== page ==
Terra de Direitos
In 2004, in the municipalities of Teixeira Soares and Imbituva, in the state of Paraná, small-scale farmers signed contracts for the purchase and sale of tobacco leaves for the 2004/2005 harvest with two companies called CTA Continental Tobaccos Alliance S/A and Universal Leaf Tabacos Ltda. In view of a large number of abusive situations and human rights violations, the farmers, in partnership with Terra de Direitos, developed litigation strategies, using the tools of public interest legal aid, which culminated in a proposal for seven lawsuits against the companies with the aim of having the contracts declared null and void.
When negotiating the contracts, the companies presented “advantages” of planting and commercializing tobacco leaves with their “integration system”. However, as the obligations were put into practice, several abusive clauses were noted in the contractual relationship, such as excessive use of pesticides and the farmers’ workforces and families having to work in practically uninterrupted shifts, including frequently having to sleep inside the tobacco curing barn, which is an unhealthy place owing to the amount of pesticides used on the plants.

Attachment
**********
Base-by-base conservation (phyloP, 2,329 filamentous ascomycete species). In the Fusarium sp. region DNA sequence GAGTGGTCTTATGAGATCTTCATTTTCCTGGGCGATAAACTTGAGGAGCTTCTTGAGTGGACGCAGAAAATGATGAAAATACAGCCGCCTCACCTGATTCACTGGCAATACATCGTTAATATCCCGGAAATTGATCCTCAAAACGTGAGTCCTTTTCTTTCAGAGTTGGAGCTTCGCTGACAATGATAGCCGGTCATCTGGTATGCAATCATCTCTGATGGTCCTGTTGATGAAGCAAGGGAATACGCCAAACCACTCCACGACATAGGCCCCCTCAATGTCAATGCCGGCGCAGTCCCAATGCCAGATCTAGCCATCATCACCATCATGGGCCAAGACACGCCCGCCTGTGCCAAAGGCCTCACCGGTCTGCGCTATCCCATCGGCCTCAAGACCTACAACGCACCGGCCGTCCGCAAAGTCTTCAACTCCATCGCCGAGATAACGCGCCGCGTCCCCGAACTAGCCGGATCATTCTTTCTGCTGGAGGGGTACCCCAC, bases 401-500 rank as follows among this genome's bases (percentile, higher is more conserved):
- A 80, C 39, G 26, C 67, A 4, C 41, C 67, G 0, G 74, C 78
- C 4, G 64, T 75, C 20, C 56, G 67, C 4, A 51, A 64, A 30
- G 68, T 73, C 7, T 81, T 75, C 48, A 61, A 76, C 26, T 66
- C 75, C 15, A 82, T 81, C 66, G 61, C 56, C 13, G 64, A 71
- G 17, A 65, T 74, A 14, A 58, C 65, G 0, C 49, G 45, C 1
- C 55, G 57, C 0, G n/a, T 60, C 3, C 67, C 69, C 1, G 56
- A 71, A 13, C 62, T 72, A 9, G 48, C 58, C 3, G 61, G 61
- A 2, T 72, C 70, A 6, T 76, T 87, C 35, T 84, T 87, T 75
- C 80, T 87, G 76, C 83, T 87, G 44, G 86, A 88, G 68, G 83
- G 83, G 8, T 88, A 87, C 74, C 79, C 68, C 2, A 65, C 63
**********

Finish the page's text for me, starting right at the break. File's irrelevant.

As such, an extremely unequal relationship existed in terms of fulfilling obligations since the companies had failed to keep to the principle of contractual good faith and misled the farmers by promising “easy credit and guaranteed market”, so that, owing to their complete lack of experience, they signed contracts that were excessively onerous.
This case fits into a national context of large-scale monoculture production, with the use of loans, collateral, technology packages that range from purchasing seeds, pesticides and chemical fertilizers, to the need for the provision of technical assistance to farmers, in addition to having special characteristics of the degradation of human labour in the case of tobacco monoculture. Transnational companies dominate tobacco production and commercialization and opt for concentrating production in small rural properties, by signing contracts with small-scale family farmers with little land to farm. As a rule the companies use a discourse that proposes what appear to be advantages of signing the contract they offer. The contract is usually an instrument by means of which the companies control the farmers and their families, who end up in debt, with severe health problems and, not rarely, end up losing their land because they used it as collateral to obtain credit from financial institutions.